From Wikipedia, the free encyclopedia
The Kunstkammer or Kunstkamera was the first museum in Russia. It was established by Peter the Great on the Neva Riverfront facing the Winter Palace. The turreted Petrine Baroque building of the Kunstkamera was completed by 1727.Peter's museum was dedicated to preserving "natural and human curiosities and rarities". The tsar's personal collection, originally stored in the Summer Palace, features a large assortment of human and animal fetuses with anatomical deficiencies, which Peter bought from the Dutch anatomist Frederick Ruysch and pharmacologist Albertus Seba. Some of the most gruesome exhibits are the heads of Catherine I's lover Willem Mons and his sister Anna Mons, still preserved in alcohol. In 1716 Peter established the mineral cabinet of Kunstkamera, depositing there a collection of 1195 minerals which he had bought from Gotvald, a Danzig (Gdańsk) doctor. The collection was enriched with Russian minerals and opened for public view in 1719. It was a predecessor of the Fersman Mineralogical Museum, now based in Moscow.In the 1830s, the Kunstkamera collections were dispersed to newly established imperial museums, the most important being the Museum of Anthropology and Ethnography, established in 1879, with a collection approaching 2,000,000 items. The museum is still housed in the Kunstkamera and bears the name of Peter the Great since 1903.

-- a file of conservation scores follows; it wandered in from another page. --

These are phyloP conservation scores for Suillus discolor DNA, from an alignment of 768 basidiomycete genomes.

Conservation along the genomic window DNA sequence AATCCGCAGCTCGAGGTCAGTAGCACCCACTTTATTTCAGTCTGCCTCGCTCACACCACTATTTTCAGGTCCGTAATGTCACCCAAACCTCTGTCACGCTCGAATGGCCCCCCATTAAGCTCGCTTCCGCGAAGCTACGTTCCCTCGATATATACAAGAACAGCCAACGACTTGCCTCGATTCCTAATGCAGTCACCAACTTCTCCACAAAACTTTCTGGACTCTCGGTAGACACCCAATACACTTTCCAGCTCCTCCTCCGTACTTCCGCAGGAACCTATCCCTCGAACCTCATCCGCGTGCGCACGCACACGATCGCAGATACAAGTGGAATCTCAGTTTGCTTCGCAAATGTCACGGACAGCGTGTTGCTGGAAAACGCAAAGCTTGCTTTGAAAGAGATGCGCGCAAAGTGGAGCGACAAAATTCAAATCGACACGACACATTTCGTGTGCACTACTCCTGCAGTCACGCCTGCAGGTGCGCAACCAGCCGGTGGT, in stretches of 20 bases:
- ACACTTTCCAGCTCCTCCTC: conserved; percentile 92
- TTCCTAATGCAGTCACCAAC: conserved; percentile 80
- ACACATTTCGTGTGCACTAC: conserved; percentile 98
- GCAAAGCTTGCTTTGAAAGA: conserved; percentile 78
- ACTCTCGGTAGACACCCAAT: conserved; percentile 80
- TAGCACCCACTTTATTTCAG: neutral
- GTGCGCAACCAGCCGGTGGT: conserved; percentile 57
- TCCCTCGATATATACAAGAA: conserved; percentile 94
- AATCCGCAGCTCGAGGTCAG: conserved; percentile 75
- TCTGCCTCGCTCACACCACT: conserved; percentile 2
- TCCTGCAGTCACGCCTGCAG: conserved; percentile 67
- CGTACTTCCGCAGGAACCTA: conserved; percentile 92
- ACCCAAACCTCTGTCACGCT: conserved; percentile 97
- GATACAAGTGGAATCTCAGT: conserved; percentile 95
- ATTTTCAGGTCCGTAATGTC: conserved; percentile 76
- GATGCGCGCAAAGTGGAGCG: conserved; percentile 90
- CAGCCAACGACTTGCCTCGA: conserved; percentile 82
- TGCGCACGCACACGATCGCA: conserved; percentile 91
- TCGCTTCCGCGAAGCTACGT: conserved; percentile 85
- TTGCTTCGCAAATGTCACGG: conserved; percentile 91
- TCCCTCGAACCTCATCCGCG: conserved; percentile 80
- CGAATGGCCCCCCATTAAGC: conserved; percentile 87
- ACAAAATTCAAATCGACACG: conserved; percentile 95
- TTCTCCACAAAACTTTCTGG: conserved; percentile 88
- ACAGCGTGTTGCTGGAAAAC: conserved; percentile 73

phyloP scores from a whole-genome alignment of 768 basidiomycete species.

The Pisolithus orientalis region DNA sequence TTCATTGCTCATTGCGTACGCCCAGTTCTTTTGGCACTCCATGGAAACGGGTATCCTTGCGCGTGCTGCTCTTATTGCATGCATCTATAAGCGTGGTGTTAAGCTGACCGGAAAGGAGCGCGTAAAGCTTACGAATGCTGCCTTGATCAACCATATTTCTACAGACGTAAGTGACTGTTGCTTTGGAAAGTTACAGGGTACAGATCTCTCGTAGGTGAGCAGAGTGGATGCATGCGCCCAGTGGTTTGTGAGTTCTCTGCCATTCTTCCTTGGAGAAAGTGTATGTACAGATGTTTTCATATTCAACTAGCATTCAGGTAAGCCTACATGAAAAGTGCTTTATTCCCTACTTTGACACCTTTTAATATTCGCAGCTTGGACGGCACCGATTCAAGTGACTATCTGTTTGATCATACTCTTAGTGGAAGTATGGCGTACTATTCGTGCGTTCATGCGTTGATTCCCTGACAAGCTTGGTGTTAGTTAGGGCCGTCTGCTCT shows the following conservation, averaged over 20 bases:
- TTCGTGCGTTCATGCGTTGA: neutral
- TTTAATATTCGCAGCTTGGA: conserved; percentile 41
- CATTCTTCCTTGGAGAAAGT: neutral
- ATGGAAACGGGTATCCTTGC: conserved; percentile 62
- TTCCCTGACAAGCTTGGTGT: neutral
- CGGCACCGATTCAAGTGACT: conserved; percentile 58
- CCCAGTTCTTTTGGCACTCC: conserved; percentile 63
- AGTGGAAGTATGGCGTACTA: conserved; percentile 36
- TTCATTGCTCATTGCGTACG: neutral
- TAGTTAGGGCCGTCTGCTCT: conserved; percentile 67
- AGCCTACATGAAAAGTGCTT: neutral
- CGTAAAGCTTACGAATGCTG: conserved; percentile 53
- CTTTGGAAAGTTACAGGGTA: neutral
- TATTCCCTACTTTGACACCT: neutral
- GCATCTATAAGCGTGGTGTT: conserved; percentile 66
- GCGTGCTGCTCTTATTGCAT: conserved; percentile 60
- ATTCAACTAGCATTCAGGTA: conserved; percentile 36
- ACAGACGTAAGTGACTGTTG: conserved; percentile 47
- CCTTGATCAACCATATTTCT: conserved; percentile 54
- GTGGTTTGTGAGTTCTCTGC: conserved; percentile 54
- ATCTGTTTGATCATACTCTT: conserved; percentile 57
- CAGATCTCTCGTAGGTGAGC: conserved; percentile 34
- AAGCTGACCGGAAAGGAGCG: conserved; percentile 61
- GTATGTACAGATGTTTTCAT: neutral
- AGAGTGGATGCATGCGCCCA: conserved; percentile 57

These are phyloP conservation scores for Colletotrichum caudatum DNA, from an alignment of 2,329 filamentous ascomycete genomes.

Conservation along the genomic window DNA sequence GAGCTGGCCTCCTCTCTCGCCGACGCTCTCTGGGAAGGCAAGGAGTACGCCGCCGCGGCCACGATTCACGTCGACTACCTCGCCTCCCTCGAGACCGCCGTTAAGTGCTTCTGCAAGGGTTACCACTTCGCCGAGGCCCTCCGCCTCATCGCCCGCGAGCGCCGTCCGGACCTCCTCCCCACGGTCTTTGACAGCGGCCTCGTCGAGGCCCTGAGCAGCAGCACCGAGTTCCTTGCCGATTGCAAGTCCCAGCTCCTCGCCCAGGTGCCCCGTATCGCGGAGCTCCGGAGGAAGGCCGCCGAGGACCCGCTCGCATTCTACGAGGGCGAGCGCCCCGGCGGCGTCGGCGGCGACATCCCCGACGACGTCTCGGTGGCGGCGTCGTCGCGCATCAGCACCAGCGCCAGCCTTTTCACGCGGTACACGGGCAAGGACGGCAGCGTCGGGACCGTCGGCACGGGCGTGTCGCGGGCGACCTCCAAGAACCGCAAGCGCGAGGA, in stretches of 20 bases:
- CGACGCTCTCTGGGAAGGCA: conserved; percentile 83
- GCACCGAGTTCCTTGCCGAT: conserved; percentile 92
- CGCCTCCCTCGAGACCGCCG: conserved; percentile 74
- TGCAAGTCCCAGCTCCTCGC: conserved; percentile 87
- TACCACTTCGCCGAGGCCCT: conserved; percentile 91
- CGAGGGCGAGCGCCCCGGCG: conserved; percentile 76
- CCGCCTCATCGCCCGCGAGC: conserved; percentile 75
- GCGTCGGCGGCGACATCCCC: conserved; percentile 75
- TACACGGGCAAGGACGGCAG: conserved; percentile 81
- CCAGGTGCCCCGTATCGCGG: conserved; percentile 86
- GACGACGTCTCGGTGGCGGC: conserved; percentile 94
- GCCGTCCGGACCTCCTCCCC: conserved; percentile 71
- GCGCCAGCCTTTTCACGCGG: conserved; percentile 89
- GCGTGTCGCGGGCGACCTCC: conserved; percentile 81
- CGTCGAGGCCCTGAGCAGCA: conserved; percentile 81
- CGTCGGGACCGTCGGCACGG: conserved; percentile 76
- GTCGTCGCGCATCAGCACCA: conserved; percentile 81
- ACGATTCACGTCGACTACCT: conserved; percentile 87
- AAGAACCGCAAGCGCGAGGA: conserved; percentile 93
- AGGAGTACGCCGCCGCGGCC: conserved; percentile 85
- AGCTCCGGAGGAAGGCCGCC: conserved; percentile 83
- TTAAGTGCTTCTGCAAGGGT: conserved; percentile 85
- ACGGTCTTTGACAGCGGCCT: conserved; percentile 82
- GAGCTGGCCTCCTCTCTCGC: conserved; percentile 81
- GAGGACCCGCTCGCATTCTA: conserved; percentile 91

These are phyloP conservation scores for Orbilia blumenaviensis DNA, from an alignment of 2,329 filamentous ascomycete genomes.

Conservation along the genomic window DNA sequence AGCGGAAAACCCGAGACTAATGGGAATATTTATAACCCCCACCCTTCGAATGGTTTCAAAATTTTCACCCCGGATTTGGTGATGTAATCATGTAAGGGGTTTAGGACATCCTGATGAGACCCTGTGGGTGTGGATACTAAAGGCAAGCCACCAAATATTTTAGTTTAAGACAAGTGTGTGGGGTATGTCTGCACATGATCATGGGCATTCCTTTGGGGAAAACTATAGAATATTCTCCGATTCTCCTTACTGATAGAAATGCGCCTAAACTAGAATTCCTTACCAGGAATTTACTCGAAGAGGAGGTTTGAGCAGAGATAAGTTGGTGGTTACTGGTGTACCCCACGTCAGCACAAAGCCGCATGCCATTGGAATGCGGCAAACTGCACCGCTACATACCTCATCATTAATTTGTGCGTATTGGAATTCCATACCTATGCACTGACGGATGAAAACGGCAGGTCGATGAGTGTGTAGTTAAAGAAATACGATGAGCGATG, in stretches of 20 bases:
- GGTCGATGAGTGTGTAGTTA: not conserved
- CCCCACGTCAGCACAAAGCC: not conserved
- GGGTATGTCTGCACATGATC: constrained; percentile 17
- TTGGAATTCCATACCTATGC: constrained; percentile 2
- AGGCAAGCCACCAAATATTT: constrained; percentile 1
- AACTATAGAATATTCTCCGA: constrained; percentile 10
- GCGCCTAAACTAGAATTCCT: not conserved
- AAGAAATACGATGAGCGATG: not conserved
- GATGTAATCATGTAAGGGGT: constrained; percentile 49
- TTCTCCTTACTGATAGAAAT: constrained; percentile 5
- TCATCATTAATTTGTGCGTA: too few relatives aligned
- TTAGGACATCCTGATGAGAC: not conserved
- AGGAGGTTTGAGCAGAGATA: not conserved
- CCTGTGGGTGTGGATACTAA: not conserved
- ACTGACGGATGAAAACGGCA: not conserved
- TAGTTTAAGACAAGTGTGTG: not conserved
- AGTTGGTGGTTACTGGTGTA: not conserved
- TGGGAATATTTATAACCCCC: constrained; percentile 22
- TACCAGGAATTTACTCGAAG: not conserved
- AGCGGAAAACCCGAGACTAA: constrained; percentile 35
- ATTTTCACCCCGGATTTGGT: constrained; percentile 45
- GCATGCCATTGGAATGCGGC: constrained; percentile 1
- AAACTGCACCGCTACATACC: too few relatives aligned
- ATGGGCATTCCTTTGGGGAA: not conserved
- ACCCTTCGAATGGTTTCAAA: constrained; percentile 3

This article is based on an article from Wikipedia, the free encyclopedia and is available under the terms of GNU Free Documentation License.
In the Wikipedia there is a list with all authors of this article available.